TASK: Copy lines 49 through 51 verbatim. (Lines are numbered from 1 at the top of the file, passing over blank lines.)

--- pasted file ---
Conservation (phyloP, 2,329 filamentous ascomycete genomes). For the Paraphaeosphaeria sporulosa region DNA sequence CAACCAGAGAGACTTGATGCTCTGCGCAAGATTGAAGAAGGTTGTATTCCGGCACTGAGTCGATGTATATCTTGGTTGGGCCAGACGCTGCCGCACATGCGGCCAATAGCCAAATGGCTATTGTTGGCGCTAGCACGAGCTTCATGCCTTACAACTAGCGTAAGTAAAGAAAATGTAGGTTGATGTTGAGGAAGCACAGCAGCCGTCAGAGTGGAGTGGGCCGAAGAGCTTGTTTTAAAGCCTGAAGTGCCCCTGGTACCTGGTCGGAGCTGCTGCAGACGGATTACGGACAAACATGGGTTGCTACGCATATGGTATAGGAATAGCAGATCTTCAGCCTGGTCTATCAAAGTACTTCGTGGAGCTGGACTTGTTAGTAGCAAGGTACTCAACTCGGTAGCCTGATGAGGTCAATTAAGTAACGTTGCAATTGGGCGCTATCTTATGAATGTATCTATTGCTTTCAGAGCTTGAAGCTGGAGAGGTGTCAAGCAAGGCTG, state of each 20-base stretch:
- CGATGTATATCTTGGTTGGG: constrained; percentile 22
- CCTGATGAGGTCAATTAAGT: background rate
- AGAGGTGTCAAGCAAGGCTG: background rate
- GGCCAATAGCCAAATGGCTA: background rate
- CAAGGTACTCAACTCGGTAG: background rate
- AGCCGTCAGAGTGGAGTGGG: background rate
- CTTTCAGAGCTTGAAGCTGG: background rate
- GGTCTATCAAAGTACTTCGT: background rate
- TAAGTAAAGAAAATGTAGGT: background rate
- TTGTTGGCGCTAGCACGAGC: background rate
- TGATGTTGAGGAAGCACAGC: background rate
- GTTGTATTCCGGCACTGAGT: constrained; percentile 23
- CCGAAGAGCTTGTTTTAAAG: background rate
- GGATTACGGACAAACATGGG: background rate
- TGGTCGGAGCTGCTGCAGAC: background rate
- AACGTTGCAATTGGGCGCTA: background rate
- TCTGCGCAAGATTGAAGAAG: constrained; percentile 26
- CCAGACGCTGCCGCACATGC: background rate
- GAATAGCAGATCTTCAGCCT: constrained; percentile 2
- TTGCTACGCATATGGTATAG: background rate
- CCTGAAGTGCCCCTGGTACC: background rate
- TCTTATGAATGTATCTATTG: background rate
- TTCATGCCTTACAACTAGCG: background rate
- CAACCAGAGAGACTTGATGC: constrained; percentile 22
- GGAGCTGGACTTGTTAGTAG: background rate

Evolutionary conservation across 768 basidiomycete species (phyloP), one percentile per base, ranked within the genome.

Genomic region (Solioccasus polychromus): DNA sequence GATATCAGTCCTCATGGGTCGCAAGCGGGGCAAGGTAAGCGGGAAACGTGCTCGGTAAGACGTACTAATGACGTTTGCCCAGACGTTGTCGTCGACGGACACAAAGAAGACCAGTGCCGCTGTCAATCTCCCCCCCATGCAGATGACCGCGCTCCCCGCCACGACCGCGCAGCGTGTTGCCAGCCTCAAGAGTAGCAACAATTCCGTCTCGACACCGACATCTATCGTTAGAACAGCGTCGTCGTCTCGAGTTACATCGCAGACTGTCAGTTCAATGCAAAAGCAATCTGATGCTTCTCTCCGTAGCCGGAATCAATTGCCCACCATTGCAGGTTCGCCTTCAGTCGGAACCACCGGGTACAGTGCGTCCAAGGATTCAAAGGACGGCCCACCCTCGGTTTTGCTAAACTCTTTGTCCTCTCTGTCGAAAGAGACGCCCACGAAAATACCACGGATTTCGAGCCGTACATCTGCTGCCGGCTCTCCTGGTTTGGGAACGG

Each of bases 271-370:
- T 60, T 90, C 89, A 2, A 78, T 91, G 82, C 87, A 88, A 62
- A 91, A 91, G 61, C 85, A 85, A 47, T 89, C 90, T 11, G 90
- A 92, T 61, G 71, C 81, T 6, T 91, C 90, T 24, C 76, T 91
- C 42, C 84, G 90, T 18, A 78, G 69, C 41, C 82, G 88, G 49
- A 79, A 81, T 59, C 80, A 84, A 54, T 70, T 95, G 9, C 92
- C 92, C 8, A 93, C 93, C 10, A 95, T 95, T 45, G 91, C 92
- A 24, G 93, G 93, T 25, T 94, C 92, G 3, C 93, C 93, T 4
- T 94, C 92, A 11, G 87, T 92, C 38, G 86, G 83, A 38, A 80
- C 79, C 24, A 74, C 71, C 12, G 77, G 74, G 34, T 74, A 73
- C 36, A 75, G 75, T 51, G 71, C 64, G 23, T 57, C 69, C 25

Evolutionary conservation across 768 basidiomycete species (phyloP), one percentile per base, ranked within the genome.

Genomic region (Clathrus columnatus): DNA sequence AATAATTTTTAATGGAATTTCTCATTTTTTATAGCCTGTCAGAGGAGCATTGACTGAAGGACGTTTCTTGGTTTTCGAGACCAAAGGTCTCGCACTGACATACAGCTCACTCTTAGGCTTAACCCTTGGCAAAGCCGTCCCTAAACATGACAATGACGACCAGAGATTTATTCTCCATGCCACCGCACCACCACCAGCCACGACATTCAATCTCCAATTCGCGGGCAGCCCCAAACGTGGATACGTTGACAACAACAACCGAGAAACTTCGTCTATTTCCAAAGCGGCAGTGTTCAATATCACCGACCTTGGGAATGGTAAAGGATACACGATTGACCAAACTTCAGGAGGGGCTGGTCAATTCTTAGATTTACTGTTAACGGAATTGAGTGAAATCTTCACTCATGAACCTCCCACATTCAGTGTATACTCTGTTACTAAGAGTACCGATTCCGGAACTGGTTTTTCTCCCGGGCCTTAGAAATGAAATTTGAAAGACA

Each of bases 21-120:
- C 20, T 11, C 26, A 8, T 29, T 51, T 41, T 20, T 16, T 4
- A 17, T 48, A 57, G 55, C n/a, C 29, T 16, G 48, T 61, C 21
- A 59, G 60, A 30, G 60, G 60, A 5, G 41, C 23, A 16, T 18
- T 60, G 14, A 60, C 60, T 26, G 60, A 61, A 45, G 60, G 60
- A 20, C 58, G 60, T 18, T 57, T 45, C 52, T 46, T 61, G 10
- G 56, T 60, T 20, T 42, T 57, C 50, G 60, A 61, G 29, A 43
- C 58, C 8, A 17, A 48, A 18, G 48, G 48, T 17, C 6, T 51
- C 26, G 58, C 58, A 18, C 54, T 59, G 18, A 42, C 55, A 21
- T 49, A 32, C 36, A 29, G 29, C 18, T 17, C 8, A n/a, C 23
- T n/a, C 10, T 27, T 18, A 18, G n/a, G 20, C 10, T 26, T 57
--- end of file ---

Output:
- C 58, C 8, A 17, A 48, A 18, G 48, G 48, T 17, C 6, T 51
- C 26, G 58, C 58, A 18, C 54, T 59, G 18, A 42, C 55, A 21
- T 49, A 32, C 36, A 29, G 29, C 18, T 17, C 8, A n/a, C 23